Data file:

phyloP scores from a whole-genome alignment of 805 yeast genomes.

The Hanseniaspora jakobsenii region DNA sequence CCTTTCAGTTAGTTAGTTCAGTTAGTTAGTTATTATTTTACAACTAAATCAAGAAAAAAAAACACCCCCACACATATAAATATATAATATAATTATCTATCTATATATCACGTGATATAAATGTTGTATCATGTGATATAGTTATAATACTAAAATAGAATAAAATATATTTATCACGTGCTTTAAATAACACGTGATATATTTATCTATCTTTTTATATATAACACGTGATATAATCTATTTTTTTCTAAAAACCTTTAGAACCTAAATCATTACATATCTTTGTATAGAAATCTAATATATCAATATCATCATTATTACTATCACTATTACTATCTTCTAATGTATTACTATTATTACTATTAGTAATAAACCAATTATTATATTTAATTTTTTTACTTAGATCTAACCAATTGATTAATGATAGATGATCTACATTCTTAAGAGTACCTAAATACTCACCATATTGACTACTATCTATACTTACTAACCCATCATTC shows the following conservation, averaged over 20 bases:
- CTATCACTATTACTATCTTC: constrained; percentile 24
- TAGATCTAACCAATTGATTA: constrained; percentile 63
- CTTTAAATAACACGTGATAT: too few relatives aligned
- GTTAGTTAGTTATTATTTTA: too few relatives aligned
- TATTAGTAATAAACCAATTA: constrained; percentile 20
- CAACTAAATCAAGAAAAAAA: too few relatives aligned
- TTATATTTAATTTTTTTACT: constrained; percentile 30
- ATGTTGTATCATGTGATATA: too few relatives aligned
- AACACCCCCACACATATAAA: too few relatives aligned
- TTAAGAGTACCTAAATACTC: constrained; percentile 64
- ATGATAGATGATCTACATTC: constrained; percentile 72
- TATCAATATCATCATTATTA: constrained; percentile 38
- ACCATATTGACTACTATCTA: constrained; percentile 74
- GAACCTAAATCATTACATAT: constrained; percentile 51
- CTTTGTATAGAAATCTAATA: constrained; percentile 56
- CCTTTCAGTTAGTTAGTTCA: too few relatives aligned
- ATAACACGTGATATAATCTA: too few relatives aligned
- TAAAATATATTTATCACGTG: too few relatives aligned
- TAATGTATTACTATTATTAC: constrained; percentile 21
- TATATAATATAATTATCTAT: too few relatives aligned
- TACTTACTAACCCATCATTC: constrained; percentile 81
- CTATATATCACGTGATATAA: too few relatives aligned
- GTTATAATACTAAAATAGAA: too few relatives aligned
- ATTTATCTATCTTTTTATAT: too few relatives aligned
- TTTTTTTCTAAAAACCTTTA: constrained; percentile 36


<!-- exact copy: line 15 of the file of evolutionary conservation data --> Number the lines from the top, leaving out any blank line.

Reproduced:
- ACCATATTGACTACTATCTA: constrained; percentile 74